Scotland Hour took part in Social Media Week Glasgow on Wednesday 26th September, in a session called, “How To Grow Your Idea Online”.

Scotlandhour planning

Mark Calpin of Holiday Inn Express Hamilton (or better known to our Twitter friends as @HIEHamilton) gave a presentation on Scotland Hour: How To Grow Your Idea Online to demonstrate how the #Scotlandhour phenomenon had grown from an original idea by Douglas Baird (@Bairdtravels) , how it had gained momentum, how people had got hold of the concept on Twitter and got involved and where we were now.

It was great to see some loyal #scotlandhour supporters from the tourism sector whom we already knew, however it was also interesting to see some new tourism businesses who were just starting out there to find out more about #scotlandhour. They were keen to see how they could get involved and how they could use Twitter to engage with the business community as well as tourism consumers and travellers. It was also encouraging to see others perhaps not directly involved in the tourism community but who were interested in the #scotlandhour concept and the idea of growing an idea via social media, principally in our case, Twitter.

There was a useful discussion on where we could go from here with #scotlandhour: should we change our monthly themes instead to coincide better with traveller’s holiday planning? For example, instead of waiting till the end of January to discuss Hogmanay and New Year celebrations, should we be targeting how travellers plan in advance for specific periods such as Christmas, Easter, New Year in Scotland?

SH monthly themes

We also touched on the fact that to date, #scotlandhour had been really well adopted by the travel trade, Scottish businesses, organisations and individuals, which is very important to extend its reach, but the monthly chat still seemed to be more a business to business focused chat rather than a traveller chat – how could we encourage more of the travelling public to get involved and use #scotlandhour as a resource on Twitter?  Others commented that depending on the market they were trying to target or work with, for example, the student market, other platforms had been easier to engage their customers on to date  – such as Facebook and Instagram – rather than Twitter and that these types of consumer conversations on Twitter were also still hard to achieve.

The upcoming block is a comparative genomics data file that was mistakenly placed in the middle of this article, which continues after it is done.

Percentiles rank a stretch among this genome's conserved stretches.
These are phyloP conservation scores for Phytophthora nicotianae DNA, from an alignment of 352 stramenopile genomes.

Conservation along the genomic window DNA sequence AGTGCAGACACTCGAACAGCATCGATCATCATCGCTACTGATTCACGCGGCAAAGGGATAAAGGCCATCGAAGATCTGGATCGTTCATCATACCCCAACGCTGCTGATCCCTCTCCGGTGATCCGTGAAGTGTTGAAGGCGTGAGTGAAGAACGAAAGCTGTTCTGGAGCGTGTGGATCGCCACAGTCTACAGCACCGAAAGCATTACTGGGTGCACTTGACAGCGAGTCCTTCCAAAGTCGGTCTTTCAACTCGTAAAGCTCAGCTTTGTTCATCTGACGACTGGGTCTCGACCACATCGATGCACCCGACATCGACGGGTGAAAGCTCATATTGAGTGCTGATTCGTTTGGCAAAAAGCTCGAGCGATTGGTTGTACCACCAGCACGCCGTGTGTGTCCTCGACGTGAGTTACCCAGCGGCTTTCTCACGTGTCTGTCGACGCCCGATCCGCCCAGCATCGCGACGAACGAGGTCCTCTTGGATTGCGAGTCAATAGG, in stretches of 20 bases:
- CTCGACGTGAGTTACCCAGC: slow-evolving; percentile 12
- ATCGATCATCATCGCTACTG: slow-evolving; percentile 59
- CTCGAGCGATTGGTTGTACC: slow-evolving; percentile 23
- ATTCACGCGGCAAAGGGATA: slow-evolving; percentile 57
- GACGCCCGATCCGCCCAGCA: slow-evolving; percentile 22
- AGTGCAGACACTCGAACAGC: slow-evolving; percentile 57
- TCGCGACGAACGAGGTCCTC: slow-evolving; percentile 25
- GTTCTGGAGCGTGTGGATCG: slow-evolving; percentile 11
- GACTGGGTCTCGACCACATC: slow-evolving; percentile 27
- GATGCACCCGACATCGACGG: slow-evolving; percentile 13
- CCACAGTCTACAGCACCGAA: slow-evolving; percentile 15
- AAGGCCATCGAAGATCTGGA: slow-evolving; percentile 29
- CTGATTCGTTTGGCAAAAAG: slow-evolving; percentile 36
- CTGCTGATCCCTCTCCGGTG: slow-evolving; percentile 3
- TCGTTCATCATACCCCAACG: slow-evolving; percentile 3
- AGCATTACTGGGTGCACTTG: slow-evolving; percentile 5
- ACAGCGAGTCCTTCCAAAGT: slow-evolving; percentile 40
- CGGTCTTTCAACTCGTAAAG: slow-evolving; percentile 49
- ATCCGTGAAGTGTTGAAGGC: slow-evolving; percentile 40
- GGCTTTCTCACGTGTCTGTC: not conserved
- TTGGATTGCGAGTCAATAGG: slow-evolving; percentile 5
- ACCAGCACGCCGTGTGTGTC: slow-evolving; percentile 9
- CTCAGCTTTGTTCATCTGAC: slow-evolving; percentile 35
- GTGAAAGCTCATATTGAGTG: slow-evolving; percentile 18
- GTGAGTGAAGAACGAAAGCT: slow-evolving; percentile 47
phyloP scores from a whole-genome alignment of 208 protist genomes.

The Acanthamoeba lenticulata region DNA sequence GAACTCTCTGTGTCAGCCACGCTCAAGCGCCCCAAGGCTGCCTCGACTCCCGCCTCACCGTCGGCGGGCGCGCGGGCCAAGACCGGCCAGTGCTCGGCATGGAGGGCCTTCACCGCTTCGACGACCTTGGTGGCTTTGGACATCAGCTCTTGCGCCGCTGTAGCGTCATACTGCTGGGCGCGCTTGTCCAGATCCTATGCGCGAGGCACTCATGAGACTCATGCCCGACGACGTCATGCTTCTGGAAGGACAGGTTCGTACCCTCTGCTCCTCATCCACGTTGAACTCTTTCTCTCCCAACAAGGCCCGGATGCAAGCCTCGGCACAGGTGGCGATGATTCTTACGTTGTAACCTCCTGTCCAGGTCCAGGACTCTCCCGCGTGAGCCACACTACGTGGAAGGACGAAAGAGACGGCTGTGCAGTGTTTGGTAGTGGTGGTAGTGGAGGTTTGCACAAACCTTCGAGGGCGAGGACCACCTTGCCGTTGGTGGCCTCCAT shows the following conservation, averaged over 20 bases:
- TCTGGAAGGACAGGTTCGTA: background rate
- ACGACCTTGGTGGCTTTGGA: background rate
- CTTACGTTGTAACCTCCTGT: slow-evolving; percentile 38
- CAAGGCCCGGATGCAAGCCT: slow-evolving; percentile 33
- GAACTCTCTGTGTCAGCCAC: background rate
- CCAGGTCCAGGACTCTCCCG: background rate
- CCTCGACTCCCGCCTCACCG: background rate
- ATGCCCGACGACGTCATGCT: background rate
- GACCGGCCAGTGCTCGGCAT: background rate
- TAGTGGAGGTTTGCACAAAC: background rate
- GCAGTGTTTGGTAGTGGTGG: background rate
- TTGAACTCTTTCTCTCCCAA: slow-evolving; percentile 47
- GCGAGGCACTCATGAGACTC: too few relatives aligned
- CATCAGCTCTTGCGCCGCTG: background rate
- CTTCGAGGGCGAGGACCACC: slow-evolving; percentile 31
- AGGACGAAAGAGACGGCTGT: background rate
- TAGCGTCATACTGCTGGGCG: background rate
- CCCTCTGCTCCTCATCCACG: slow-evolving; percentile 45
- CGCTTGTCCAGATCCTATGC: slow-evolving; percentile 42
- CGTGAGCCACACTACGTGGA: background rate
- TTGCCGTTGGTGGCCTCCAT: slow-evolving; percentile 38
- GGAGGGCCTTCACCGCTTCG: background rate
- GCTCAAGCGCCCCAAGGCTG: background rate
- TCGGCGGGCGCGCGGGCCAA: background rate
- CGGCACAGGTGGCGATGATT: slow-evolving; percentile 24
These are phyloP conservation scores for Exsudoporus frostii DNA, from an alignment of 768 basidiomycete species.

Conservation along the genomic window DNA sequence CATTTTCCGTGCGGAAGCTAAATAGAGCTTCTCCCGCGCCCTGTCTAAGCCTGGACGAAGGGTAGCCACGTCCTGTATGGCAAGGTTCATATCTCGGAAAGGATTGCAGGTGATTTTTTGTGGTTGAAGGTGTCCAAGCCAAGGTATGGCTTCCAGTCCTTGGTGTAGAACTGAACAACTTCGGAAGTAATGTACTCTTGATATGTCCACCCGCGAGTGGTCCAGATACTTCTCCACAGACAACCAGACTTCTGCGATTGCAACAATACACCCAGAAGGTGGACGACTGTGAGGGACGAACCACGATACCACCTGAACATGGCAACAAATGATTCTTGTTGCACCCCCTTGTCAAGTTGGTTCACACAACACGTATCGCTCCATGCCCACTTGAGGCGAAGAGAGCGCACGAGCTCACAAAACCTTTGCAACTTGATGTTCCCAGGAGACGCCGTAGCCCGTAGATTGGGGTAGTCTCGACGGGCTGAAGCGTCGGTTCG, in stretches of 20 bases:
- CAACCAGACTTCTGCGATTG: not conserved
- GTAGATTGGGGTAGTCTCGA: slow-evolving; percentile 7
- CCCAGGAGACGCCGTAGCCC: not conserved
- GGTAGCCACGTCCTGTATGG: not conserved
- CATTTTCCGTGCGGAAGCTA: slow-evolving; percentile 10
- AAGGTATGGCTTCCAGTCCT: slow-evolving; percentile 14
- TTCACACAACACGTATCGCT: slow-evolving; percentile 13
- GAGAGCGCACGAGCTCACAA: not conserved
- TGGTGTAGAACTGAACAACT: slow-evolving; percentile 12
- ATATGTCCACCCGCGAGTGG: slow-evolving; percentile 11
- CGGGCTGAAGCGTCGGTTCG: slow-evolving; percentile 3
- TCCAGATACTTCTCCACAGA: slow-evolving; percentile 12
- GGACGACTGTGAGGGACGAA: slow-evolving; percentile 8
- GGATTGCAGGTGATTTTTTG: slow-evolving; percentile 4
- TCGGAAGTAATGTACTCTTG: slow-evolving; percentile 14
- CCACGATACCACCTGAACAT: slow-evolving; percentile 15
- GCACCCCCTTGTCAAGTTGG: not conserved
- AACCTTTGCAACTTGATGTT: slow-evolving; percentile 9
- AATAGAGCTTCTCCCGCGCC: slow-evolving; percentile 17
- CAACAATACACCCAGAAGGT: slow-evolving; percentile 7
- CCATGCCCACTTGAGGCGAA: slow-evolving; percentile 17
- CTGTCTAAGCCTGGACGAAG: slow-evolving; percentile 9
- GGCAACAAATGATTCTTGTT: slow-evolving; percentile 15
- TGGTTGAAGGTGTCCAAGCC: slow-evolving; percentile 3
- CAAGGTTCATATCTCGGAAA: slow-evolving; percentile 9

SH Why get involved

We also talked about extending the life of the content generated by #scotlandhour and this came through in our survey too. What tools can we use to best archive the tweets from each month and capture them as a resource so that we can extend or capitalise on the content created by contributors, not only each month at the one-off evening event, but throughout the month, as SH contributors continue to tweet and use the #scotlandhour hashtag to highlight news to others?

Scotland Hour has already influenced what Mark called “the tribute acts”, such as #Yorkshirehour and a business to business Twitter hotel chat set up by Mark and his hotel group, #BDLhour – so it’s great to see the #scotlandhour idea being adopted elsewhere by others and developed.

SH Tribute Acts

The Scotland Hour tweet chat focusing on Autumn as a theme which took part on the same evening of Wednesday 26th September, from 9-10pm was a particularly lively one, generating a reach on the night of 22, 408 accounts. On checking this around 10am the next morning, the chat had reached 34, 643 accounts with an exposure of over 66,000 impressions. Tweets were coming from all over the place – Glasgow, Edinburgh, Loch Lomond, Highlands, Fife, Borders, Argyll and Bute, Perthshire and beyond.

In his presentation, Mark included some of the data and feedback from the Scotland Hour survey which we carried out from May – July 2012 and it’s clear from the feedback that so far SH has harnessed great energy, participation, enthusiasm and a real passion for promoting and celebrating the best of Scotland. Many contributors share the same concerns (how do we reach the general public? How can we do more with the content generated? How do you keep up with all the tweets in one hour? Should we organise the session into a Q&A type chat?) and there was some great feedback and ideas for the future. We do plan to share the feedback so please keep in touch with us.

Check out Mark’s presentation from Social Media Week Glasgow here.

If you have any further feedback or suggestions and  ideas that you wish to share regarding Scotland Hour, you can tweet any of the SH team using the #scotlandhour hashtag – find them and more info on #scotlandhour founder Dougie Baird’s Scotland Hour site.

Next Scotland Hour : Wednesday 31st October, 9-10pm GMT. Theme: Genealogy & History.

If you haven’t taken part yet but you’re interested, check out the #scotlandhour hashtag and join in – help us to keep growing the idea.

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